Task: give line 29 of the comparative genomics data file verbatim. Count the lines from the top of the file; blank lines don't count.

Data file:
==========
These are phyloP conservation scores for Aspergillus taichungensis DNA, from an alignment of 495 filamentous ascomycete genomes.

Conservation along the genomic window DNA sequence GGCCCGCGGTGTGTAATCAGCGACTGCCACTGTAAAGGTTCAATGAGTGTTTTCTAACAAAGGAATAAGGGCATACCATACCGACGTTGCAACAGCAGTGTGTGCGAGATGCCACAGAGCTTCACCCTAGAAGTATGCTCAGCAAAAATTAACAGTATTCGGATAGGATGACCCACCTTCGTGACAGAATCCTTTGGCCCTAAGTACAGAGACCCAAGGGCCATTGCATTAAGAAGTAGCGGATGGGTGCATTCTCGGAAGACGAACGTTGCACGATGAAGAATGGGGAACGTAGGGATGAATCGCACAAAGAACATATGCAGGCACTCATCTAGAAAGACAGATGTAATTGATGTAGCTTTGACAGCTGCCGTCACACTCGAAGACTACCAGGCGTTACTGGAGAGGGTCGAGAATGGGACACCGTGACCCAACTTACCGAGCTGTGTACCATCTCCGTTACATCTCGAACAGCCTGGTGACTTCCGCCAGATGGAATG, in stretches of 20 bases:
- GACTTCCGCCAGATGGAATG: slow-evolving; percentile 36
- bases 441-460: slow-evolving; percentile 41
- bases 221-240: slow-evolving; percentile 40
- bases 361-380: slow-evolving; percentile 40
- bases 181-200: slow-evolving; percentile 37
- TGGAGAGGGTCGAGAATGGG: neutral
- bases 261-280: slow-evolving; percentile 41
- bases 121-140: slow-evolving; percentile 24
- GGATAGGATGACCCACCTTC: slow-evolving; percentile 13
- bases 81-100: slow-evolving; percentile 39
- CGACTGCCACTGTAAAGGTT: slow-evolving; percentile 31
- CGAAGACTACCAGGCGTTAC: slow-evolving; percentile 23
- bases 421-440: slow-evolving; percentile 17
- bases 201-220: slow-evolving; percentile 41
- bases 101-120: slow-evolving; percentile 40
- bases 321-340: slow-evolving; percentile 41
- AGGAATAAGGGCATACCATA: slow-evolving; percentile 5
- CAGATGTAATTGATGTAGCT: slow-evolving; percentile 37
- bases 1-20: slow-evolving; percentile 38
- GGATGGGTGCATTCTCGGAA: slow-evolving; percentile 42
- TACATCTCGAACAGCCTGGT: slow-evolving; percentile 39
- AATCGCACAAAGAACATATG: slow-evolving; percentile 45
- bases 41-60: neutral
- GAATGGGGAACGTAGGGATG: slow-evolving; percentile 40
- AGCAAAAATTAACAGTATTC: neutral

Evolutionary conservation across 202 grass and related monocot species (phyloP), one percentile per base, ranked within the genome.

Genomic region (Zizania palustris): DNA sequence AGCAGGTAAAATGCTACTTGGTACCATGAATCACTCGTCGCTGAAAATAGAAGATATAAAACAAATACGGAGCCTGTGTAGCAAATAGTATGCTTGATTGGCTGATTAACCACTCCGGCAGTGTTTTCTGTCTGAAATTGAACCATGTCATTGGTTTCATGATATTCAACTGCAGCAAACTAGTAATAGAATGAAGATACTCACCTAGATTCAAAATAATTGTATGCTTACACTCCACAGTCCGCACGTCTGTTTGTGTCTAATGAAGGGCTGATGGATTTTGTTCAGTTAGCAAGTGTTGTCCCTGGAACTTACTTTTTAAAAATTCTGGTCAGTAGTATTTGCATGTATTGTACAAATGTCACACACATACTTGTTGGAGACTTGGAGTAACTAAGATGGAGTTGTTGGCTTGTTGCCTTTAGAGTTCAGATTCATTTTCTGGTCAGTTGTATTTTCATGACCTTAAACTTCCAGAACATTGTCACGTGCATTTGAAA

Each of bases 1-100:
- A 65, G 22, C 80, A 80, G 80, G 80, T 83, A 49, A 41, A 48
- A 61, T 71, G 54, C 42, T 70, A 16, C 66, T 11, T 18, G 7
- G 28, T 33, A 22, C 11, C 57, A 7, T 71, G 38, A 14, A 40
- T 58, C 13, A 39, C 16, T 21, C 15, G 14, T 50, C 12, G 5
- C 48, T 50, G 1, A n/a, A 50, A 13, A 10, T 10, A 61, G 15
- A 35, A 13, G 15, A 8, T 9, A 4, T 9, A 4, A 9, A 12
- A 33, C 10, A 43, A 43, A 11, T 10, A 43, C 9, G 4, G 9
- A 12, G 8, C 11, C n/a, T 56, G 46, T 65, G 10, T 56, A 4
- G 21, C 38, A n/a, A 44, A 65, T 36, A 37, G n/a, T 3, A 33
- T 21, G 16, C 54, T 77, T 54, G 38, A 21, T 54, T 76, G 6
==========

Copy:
Genomic region (Zizania palustris): DNA sequence AGCAGGTAAAATGCTACTTGGTACCATGAATCACTCGTCGCTGAAAATAGAAGATATAAAACAAATACGGAGCCTGTGTAGCAAATAGTATGCTTGATTGGCTGATTAACCACTCCGGCAGTGTTTTCTGTCTGAAATTGAACCATGTCATTGGTTTCATGATATTCAACTGCAGCAAACTAGTAATAGAATGAAGATACTCACCTAGATTCAAAATAATTGTATGCTTACACTCCACAGTCCGCACGTCTGTTTGTGTCTAATGAAGGGCTGATGGATTTTGTTCAGTTAGCAAGTGTTGTCCCTGGAACTTACTTTTTAAAAATTCTGGTCAGTAGTATTTGCATGTATTGTACAAATGTCACACACATACTTGTTGGAGACTTGGAGTAACTAAGATGGAGTTGTTGGCTTGTTGCCTTTAGAGTTCAGATTCATTTTCTGGTCAGTTGTATTTTCATGACCTTAAACTTCCAGAACATTGTCACGTGCATTTGAAA